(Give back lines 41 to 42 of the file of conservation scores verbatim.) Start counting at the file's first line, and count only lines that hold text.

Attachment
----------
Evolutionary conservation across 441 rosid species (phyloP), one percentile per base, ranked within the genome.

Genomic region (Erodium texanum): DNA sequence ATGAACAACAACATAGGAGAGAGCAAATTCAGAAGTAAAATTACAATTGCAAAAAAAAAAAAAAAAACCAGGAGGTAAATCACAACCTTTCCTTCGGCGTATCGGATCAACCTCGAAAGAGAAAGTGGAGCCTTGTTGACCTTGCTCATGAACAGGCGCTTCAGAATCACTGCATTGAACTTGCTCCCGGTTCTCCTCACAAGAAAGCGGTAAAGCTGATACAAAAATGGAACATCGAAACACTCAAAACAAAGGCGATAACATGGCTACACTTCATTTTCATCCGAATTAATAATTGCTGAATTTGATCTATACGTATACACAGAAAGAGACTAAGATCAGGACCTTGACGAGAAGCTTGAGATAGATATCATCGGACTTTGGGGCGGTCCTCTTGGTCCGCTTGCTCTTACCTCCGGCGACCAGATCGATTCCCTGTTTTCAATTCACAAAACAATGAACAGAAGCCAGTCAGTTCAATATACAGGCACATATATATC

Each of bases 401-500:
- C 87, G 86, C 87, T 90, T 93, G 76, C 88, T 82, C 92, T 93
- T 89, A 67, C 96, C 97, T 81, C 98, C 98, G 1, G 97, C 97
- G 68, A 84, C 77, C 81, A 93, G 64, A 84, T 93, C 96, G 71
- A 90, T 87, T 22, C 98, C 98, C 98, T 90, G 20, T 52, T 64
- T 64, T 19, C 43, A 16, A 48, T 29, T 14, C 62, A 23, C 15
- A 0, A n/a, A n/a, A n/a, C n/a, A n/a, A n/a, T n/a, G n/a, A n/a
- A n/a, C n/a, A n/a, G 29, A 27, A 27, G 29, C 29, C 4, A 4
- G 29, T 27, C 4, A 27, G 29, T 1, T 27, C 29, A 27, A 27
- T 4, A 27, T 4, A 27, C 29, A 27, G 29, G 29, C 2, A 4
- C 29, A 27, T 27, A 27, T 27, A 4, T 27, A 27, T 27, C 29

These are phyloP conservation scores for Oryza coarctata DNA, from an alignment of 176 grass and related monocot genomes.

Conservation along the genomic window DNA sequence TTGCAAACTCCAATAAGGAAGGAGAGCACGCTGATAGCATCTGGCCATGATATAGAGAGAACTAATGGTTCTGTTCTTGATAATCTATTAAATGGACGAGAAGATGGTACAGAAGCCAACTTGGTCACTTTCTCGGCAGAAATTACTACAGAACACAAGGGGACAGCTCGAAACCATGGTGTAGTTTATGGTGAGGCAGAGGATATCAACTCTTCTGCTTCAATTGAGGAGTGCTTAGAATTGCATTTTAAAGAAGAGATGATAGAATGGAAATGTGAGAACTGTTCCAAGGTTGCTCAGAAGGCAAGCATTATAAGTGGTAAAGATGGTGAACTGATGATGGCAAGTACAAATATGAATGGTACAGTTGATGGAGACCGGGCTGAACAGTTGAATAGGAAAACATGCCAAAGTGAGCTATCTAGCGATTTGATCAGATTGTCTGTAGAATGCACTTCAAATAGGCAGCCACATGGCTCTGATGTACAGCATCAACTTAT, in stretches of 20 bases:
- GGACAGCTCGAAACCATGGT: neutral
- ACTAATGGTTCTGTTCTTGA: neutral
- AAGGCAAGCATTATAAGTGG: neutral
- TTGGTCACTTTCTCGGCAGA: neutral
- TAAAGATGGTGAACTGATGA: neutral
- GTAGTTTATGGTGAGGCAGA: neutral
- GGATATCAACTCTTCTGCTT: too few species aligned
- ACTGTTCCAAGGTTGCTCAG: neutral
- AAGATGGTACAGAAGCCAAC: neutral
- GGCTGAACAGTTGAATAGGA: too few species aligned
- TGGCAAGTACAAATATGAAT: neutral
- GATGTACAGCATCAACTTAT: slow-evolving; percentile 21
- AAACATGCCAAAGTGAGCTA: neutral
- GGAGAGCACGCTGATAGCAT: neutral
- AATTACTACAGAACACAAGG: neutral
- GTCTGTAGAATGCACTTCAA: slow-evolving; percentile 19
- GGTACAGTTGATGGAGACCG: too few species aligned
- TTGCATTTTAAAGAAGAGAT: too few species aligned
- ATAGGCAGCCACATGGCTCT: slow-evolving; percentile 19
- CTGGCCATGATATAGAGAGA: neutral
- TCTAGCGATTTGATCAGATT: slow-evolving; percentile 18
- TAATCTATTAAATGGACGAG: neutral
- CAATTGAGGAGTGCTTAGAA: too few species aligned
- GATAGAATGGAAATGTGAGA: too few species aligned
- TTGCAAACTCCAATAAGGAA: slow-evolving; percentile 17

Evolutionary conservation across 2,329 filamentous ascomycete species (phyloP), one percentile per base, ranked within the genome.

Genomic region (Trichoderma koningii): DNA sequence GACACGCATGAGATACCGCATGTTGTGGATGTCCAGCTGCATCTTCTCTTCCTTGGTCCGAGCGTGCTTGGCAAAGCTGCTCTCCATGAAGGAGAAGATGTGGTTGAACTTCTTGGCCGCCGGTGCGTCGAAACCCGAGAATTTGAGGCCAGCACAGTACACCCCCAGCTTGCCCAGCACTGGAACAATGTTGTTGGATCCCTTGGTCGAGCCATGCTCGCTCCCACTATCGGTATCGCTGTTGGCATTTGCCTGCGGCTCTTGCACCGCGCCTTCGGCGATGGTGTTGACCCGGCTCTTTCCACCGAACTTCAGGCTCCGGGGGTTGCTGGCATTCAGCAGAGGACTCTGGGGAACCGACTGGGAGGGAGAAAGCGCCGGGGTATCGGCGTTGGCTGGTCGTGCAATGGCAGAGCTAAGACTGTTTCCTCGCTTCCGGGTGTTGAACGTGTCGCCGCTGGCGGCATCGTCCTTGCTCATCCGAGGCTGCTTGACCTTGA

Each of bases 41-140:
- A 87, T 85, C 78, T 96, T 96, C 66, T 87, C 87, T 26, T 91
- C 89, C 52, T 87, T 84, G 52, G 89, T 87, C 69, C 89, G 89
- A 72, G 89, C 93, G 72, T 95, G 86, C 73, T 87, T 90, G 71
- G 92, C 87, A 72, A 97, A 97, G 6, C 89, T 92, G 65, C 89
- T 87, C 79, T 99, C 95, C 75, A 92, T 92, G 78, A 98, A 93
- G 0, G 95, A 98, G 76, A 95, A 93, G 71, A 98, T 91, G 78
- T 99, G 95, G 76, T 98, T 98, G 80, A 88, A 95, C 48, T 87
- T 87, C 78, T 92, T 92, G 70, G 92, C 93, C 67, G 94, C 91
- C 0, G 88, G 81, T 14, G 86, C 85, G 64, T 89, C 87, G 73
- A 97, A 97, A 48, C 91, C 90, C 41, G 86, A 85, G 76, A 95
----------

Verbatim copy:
Evolutionary conservation across 2,329 filamentous ascomycete species (phyloP), one percentile per base, ranked within the genome.

Genomic region (Trichoderma koningii): DNA sequence GACACGCATGAGATACCGCATGTTGTGGATGTCCAGCTGCATCTTCTCTTCCTTGGTCCGAGCGTGCTTGGCAAAGCTGCTCTCCATGAAGGAGAAGATGTGGTTGAACTTCTTGGCCGCCGGTGCGTCGAAACCCGAGAATTTGAGGCCAGCACAGTACACCCCCAGCTTGCCCAGCACTGGAACAATGTTGTTGGATCCCTTGGTCGAGCCATGCTCGCTCCCACTATCGGTATCGCTGTTGGCATTTGCCTGCGGCTCTTGCACCGCGCCTTCGGCGATGGTGTTGACCCGGCTCTTTCCACCGAACTTCAGGCTCCGGGGGTTGCTGGCATTCAGCAGAGGACTCTGGGGAACCGACTGGGAGGGAGAAAGCGCCGGGGTATCGGCGTTGGCTGGTCGTGCAATGGCAGAGCTAAGACTGTTTCCTCGCTTCCGGGTGTTGAACGTGTCGCCGCTGGCGGCATCGTCCTTGCTCATCCGAGGCTGCTTGACCTTGA